Globins in the body help fight liver disease

Anti-fibrotic therapy is still a medical necessity in the treatment of chronic liver disease in humans. The anti-fibrotic activity of globin family members in hepatic stellate cells (HSCs), the principal cell type involved in liver fibrosis, was reported by a research group led by Professor Norifumi Kawada of Osaka Metropolitan University (OMU).

Globins in the body help fight liver disease

Image Credit: Osaka City University

Injections of myoglobin (MB), (neuroglobin) NGB, and (cytoglobin) CYGB decrease liver inflammation and fibrosis in animals with severe liver fibrosis.

The roles of members of the globin family have been widely researched, with an emphasis on the tissues in which they are conveyed: hemoglobin (HB) in erythrocytes, MB in muscle cells, NGB in neurological tissues, and CYGB in pericytes and fibroblasts.

Aside from heme-containing proteins’ well-known oxygen-binding respiratory functions, all globins are found to be involved in the regulation of damaging reactive oxygen species (ROS), shielding cells from oxidative stress.

Liver fibrosis occurs after repetitive and long-lasting injury or inflammation in the liver. These injuries are accompanied with the accumulation of ROS that activate HSCs, followed by collagen production.”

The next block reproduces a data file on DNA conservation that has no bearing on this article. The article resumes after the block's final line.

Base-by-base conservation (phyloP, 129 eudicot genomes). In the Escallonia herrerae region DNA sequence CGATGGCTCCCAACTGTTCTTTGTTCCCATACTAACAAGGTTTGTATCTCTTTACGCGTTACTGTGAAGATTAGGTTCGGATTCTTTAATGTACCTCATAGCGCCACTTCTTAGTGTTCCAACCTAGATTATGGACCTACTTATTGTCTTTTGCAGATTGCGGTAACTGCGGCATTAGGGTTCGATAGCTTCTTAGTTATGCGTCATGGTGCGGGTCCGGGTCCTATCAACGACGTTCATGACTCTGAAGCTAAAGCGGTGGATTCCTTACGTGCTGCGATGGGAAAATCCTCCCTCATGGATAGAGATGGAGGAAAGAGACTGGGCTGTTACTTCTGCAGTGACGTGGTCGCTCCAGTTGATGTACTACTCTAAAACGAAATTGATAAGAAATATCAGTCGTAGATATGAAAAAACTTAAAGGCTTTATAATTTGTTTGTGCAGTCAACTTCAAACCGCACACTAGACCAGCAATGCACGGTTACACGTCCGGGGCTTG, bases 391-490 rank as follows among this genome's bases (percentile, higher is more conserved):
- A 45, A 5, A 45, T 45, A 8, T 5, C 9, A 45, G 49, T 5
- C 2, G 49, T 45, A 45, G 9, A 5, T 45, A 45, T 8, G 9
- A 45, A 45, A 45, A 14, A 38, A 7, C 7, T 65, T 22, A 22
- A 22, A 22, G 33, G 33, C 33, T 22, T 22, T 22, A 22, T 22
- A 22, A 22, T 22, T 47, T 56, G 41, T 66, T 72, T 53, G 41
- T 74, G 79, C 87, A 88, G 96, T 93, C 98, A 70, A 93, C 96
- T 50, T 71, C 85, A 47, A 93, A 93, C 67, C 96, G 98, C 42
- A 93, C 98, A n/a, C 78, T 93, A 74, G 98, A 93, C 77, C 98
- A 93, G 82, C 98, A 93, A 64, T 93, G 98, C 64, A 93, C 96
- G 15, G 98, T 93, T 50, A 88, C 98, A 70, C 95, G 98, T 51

Dr Norifumi Kawada, Professor, Osaka Metropolitan University

Dr Kawada discovered that when they cultured human HSCs under globin treatments, MB, NGB, and CYGB entered the cellular organelles, hunted intracellular damaging ROSs, and reduced the direct signal regulating collagen formation. “Results showed the antioxidant capacity of the globins to be greater than the well-documented glutathione and even vitamin C,” adds Dr Kawada.

This is fantastic news for three globin family members, however, what happened to HB? “We noticed that hemoglobin did not enter the cell,” explains Dr. Thuy, “we speculate this is due to size as HB is 4 times the size of its monomer siblings.”

Dr Kawada and his team next used chemical agents to create a mouse model of severe liver fibrosis then administered MB, NGB, and CYGB by intravenous injection. Surprisingly, the therapeutic protein significantly reduced liver inflammation and fibrosis while having no negative side effects.

PhD fellow Hieu specifies, “in addition to the liver, we focused on possible side effects with the neighboring kidney. Creatinine levels remained normal throughout the treatment.”

The study team intends to build a foundation for a potential liver fibrosis therapy in the coming years with this discovery.

Source:
Journal reference:

Hieu, V. N., et al. (2022) Capacity of extracellular globins to reduce liver fibrosis via scavenging reactive oxygen species and promoting MMP-1 secretion. Redox Biology. doi.org/10.1016/j.redox.2022.102286.

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